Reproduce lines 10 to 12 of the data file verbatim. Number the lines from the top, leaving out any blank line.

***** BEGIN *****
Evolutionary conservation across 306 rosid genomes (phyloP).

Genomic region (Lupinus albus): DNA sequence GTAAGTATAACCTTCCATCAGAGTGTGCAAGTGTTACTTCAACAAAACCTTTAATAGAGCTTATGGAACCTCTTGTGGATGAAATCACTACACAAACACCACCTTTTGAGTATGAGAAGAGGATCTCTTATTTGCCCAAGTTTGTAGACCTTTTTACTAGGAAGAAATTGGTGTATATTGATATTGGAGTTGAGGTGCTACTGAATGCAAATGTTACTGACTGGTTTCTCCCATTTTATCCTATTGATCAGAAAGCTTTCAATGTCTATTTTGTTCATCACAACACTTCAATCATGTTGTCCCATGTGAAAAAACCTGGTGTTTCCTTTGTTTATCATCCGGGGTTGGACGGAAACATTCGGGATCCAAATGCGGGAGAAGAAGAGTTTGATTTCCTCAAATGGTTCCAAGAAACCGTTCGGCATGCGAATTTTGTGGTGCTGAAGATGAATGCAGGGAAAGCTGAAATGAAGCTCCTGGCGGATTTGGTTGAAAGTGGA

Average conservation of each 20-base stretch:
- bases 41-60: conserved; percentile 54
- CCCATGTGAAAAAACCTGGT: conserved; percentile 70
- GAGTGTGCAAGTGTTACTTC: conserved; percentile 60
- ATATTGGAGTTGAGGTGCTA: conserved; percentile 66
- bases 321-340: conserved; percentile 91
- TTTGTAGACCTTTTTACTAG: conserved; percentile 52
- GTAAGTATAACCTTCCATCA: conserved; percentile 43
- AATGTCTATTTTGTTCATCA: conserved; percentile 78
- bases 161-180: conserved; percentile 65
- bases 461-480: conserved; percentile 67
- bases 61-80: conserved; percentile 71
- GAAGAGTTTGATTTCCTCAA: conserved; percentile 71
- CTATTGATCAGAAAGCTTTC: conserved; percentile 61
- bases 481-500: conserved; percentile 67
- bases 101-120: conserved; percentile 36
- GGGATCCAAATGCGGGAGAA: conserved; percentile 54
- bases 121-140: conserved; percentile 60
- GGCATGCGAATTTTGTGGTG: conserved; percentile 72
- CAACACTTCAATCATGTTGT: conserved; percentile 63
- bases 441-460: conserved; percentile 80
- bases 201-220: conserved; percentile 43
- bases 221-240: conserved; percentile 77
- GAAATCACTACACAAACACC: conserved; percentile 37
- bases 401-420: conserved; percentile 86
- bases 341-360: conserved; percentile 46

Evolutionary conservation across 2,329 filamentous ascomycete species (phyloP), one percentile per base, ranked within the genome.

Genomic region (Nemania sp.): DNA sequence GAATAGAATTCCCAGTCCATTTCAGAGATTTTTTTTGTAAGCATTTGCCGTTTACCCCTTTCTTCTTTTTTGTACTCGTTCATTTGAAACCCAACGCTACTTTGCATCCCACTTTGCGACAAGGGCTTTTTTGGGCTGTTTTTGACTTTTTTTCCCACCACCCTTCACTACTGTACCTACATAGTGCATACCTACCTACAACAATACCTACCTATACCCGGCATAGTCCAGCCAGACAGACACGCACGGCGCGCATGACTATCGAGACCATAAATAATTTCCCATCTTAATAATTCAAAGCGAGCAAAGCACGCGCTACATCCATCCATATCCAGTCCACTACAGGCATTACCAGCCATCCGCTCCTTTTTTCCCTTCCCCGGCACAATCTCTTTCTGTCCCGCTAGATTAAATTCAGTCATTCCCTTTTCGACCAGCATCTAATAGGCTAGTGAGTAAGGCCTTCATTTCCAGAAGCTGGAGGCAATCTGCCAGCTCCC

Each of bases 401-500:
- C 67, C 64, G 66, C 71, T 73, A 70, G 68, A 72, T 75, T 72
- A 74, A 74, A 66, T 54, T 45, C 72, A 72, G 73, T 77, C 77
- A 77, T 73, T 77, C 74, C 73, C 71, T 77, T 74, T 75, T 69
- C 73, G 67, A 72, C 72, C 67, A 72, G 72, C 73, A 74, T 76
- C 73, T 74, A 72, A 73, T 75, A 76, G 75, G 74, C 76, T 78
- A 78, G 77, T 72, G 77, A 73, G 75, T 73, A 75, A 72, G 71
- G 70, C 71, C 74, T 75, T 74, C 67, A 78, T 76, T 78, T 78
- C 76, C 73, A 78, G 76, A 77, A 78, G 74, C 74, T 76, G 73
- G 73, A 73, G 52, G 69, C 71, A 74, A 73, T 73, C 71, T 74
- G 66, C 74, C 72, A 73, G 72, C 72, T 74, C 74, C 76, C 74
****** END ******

- GTAAGTATAACCTTCCATCA: conserved; percentile 43
- AATGTCTATTTTGTTCATCA: conserved; percentile 78
- bases 161-180: conserved; percentile 65